Enjoy mountain melodies of Aspen Music Festival

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QUICKREAD

Expert pick

It may come as no surprise that one of Aspen Music Festival spokeswoman Laura Smith’s favorite things to do in Aspen, and to recommend to others, has to do with the festival.

As a mother of two small children, she likes to take them on a Friday or Sunday to 9:30 a.m. orchestra dress rehearsals at the Benedict Music Tent.

Tickets are just $15, muffins and lemonade are for sale, and there are nearby fields where the kids can run around.

Smith then takes them to downtown Aspen, where a fountain with water spraying in unpredictable patterns from beneath a ground-level grate delights children who sprint over it, invariably getting wet.

A playground is nearby at Wagner Park, there are lots of places to get pizza or a sandwich or an ice cream cone, and often students of the Aspen Music Festival and School are playing for tips on street corners.

“It’s a nice summer day,” Smith said.

Expert pick

It may come as no surprise that one of Aspen Music Festival spokeswoman Laura Smith’s favorite things to do in Aspen, and to recommend to others, has to do with the festival.

As a mother of two small children, she likes to take them on a Friday or Sunday to 9:30 a.m. orchestra dress rehearsals at the Benedict Music Tent.

Tickets are just $15, muffins and lemonade are for sale, and there are nearby fields where the kids can run around. Smith then takes them to downtown Aspen, where a fountain with water spraying in unpredictable patterns from beneath a ground-level grate delights children who sprint over it, invariably getting wet.

A playground is nearby at Wagner Park, there are lots of places to get pizza or a sandwich or an ice cream cone, and often students of the Aspen Music Festival and School are playing for tips on street corners.

“It’s a nice summer day,” Smith said.



The spring melt-out of Aspen’s world-renowned ski runs isn’t entirely bad news for residents of this resort town.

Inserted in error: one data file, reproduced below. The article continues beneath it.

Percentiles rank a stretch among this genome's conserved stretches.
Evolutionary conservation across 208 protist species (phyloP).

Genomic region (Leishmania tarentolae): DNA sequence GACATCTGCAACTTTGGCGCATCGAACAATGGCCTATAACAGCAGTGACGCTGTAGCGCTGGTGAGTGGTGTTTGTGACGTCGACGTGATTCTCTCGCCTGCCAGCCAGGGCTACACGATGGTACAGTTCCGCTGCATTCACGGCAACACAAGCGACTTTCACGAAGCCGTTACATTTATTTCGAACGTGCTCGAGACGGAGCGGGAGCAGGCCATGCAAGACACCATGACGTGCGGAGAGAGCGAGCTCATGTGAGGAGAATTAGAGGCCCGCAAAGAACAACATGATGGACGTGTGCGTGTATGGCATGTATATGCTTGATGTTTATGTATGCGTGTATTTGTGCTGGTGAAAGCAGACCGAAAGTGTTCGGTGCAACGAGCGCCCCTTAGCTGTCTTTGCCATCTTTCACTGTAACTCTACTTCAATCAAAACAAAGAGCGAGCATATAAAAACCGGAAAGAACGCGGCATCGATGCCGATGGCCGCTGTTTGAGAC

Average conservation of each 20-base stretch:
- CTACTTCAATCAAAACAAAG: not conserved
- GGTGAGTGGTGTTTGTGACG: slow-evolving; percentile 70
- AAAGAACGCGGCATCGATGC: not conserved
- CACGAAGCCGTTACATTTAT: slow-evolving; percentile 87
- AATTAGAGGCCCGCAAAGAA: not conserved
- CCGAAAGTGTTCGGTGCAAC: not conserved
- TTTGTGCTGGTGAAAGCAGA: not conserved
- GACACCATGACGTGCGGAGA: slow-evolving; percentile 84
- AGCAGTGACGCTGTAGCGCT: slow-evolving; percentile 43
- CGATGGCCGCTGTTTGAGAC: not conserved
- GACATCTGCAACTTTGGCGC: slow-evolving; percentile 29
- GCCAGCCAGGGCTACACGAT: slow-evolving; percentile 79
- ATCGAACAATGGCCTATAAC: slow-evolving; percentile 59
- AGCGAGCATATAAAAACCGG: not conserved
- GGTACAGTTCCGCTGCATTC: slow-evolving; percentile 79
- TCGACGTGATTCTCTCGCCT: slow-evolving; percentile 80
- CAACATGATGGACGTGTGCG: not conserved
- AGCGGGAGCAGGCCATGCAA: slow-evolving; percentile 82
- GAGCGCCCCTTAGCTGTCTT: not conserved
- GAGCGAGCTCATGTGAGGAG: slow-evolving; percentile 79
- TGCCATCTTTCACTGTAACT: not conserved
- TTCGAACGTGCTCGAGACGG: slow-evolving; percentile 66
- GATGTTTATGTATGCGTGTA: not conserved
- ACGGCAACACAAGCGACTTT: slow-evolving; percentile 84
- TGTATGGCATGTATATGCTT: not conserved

After all, it means the start of the world-renowned Aspen Music Festival and School is just around the corner, offering music to match Aspen’s mountains.

The festival, with a history dating back more than 60 years, kicks off its eight-week 2012 summer season June 28. It draws more than 600 talented students and 130 artists/faculty, and offers more than 320 events. Invited guest artists this year include such top talents as violinists Joshua Bell (a music school alumnus) and Gil Shaham, pianists Yefim Bronfman and Vladimir Feltsman and bassist Edgar Meyer, to name just a few.

And what makes this summer tradition even more attractive is that there is no cost for about a quarter of its events. Lawn seating at the Benedict Music Tent, the site of many of the major performances of the summer, is free, although you’ll need to get up off your blanket and head to the front of the lawn if you want to peer into the hall and be able to watch as well as listen, said Laura Smith, the festival’s director of marketing and public relations. Several concerts a week are free. A locals’ favorite is each Tuesday at 4 p.m. when the orchestra used to train young conductors performs a concert, Smith said.

Some other events will cost less than the price of gas for a roundtrip drive from Grand Junction, such as the $25 orchestral concerts Wednesdays at 6 p.m., and opera — a rarity in Colorado, Smith said.

And classical music fans might be tempted to spend more for some of the main attractions of the summer, including appearances by leading musicians on tours that include such prominent stops as Carnegie Hall in New York City.

“We get to live out here in the beauty of the mountains and the mesas and this is music people would go to New York City to see, they would go to Paris to see, and yet it comes here to us in the summer,” Smith said.

Information on the festival can be found at http://www.aspenmusicfestival.com.

Attending the festival from Mesa County most likely will take up much of the day. But if you have time, or the inclination to stay overnight (mid-week rates are best) or come back on another day, some other top summer attractions you might want to check out in the Aspen area include:

■ The photogenic Maroon Bells, twin 14,000-foot peaks. Due to high visitation, most summer access is restricted to bus or bike. There’s plenty of hiking to be had there once you arrive. For information, go to http://www.fs.fed.us/r2/whiteriver/rangerdistricts/aspen_sopris.

■ A drive (or lung-testing bicycle ride) up state Highway 82 to Independence Pass and the Continental Divide, at more than 12,000 feet in elevation. It’s a great place to enjoy tiny wildflowers and big views.

■ A trip up Aspen Mountain via the Silver Queen Gondola. On top there’s dining, hiking and more, including free Aspen Music Festival performances on Saturdays at 1 p.m.

For information, go to http://www.aspensnowmass.com/summer-recreation/gondola-and-lift-rides.

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